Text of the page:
Legislative Update, October 3, 2022

Legislative Update, October 3, 2022

The General Election is November 8!


The General Election will be held on Tuesday, November 8. A list of all candidates on the ballot in Delaware can be found at https://elections.delaware.gov/services/candidate/genl_fcddt_2022.shtml..


President Biden Signs Continuing Resolution Funding Federal Government Until December 16


This past Friday (September 30), President Biden signed a continuing resolution to avert a government shutdown and fund the government until December 16. The Senate passed the continuing resolution by a vote of 72 – 25 on Thursday after Senator Joe Manchin (D-West Virginia) relented on his energy permitting proposal, which did not have the votes. The House passed the resolution by a vote of 230 -201 on Friday afternoon (10 Republicans voted with the Democrats to pass it).


The continuing resolution will extend FY 2022 funding levels through December 16. FY 2023 began on October 1.  The legislation also included an additional $12.4 billion in military and diplomatic spending to aid Ukraine and another $18.8 billion for domestic recovery efforts relating to wildfires in the western states, hurricanes, and recent flooding in Kentucky.


Following the midterm elections, in November, Congress will return to debate for the full fiscal year, which runs until September 30, 2023.


Data on U.S. House and Senate Mid-Term Elections

Congresswoman Lisa Blunt Rochester (D-Delaware, At Large) is being challenged by Republican, Lee Murphy.  Statewide, as of September 1, the voter registration totals are as follows.: 362,002 Democrats, 209,358 Republicans, 171,136 Unaffiliated, 18,292 Other/Third Party.


As for the rest of the Congressional races on the ballot this year, there is a substantial likelihood that the U.S. House will shift to a Republican majority.  All House seats are on the ballot in the various states. Real Clear Politics (which aggregates leading polls and analyzes races) indicates the following:  

  • For the Democrats, there are 184 seats which fall into the categories of “safe” (148), “Likely Dem” (20) or “Leans Dem” (15). They project the Dems flipping CA 25 in the “Likely Dem” column and TX 34 in the “Leans Dem” column.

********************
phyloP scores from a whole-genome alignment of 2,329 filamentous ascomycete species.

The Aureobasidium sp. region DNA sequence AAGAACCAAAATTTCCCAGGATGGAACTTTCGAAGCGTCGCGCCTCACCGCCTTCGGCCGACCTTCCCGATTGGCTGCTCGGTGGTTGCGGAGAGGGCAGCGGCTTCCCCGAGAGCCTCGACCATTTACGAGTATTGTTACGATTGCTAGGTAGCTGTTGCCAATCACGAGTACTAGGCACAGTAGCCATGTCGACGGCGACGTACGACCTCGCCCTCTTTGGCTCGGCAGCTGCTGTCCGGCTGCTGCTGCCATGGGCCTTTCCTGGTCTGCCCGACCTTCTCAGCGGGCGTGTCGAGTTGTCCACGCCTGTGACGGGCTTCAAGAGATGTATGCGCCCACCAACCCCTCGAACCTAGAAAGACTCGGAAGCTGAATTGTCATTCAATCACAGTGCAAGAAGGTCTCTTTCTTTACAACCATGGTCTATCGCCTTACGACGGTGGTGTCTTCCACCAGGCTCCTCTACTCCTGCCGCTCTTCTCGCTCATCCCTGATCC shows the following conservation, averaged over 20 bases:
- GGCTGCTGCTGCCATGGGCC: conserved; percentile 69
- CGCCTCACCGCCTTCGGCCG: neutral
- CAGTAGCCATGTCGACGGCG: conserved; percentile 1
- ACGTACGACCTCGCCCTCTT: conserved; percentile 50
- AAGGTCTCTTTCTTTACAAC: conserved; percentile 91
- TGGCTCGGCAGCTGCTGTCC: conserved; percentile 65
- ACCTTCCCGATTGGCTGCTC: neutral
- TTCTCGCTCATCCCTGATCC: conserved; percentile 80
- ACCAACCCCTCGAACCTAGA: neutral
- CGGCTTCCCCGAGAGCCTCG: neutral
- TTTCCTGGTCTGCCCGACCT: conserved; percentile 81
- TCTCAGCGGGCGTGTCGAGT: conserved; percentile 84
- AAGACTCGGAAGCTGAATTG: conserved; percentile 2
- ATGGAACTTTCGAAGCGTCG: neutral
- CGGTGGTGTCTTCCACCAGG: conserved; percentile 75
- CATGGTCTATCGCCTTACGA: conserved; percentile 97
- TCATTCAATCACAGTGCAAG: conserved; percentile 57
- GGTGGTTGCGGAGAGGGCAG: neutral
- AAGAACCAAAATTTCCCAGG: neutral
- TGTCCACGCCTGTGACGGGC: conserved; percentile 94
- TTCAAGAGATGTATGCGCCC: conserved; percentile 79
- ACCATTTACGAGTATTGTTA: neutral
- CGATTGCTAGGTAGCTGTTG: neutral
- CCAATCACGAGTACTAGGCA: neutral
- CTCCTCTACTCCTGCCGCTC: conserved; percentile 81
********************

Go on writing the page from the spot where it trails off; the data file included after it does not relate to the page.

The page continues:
• For Republicans, they place 179 seats in the “safe” column, 17 in the Likely GOP” column, and 22 in the “Leans GOP” column. They project that the Republicans could flip 17 current Democratic seats, with of those in the “Likely GOP” column and 12 in the “Leans GOP” column. 
  • There are 32 seats which are current classed as “Toss-Ups.” Among the “Toss-Ups” are 26 current Democratic seats and current Republican seats.  The threshold to secure a majority is 218 seats out of 435.  


Given the data above, the Republicans appear to have the substantial advantage. An aggregate of polling data as of the close of last week indicates that the in the Generic Congressional Ballot, Republicans lead by 1.0 points. When correcting for the likely margin of error, that number is not a meaningful indicator. Additionally, House races are very local and impacted by how district lines were drawn (most often by state legislatures). This is the first election following the decennial census, so House districts have been redrawn since 2020. 


In the United States Senate, as in every congressional election year, one-third of the Senate is on the ballot. While there is a path to Democrats maintaining their majority, which currently stands at 50-50 with Vice President Harris as the tie-breaking vote, there is a reasonable chance that Republicans will take the majority.  Real Clear Politics indicates the following for the Senate: 


  • For Democrats, there are 42 seats which are either “Safe” or not on the ballot.  RCP places seats in the “Likely Dem” column, with more in the “Leans Dem” category for a total of 46. 
  • For Republicans, there are 44 seats which are “Safe” or not on the ballot. RCP places in the “Likely GOP” column and in the “Leans GOP” category, for a total of 47.  
  • RCP places seats in the “Toss-Up” category. In that group are (*=incumbent, polling data an aggregated based on leading polls):
    • Arizona, Mark Kelly (D)* vs. Blake Masters (R) (Currently Dem), Kelly +4.0 (9/14 - 9/26)
    • Georgia, Raphael Warnock (D)* vs. Herschel Walker (R) (Currently Dem) Warnock +0.7 (8/24-9/26)
    • New Hampshire, Maggie Hassan (D)* vs. Don Bolduc (Currently Dem) Hassan +9.3 (9/14 - 9/26)
    • North Carolina, Ted Budd (R) vs. Cheri Beasley (D) (Open Seat, Currently Republican) Budd +1.6 (8/29-9/26)
    • Nevada, Catherine Cortez-Masto (D)* vs. Adam Laxalt (R) (Currently Dem) Laxalt +2.2 (9/8 - 9/29)
    • Pennsylvania, John Fetterman (D) vs. Mehmet Oz (R) (Open Seat, Currently Republican) Fetterman +4.1 (8/20 – 9/26)
    • Wisconsin, Ron Johnson (R)* vs. Mandela Barnes (D) (Currently Republican), Johnson +2.3 (9/6 – 9/27)


Presidential Approval Rating Data (aggregated):


  • Presidential Biden Job Approval (9/1-9/27):   42.1% Approve,    53.3% Disapprove,   -11.3% Spread
  • Direction of the Country (9/6-9/27):             26.8% Right Direction,  65.9% Wrong Track, -39.1% Spread
  • Biden Job Approval on Economy :                   37.7% Approve, 59.2% Disapprove, -21.5% Spread
  • Biden Job Approval on Foreign Policy :           40.8% Approve,   53.6% Disapprove, -12.8% Spread
  • Biden Job Approval on Inflation (9/7 – 9/25):               31.7% Approve,   65% Disapprove, -33.3% Spread
  • Biden Job Approval on Immigration (9/7 – 9/27):         34.3% Approve, 59.3% Disapprove, -25% Spread
  • Biden Job Approval on Russia/Ukraine (7/14 – 8/26):       41.5% Approve, 51.8% Disapprove, -10.3% Spread
  • Biden Job Approval on Crime (9/7-9/25):          36.3% Approve, 57.3% Disapprove, -19.0 Spread         


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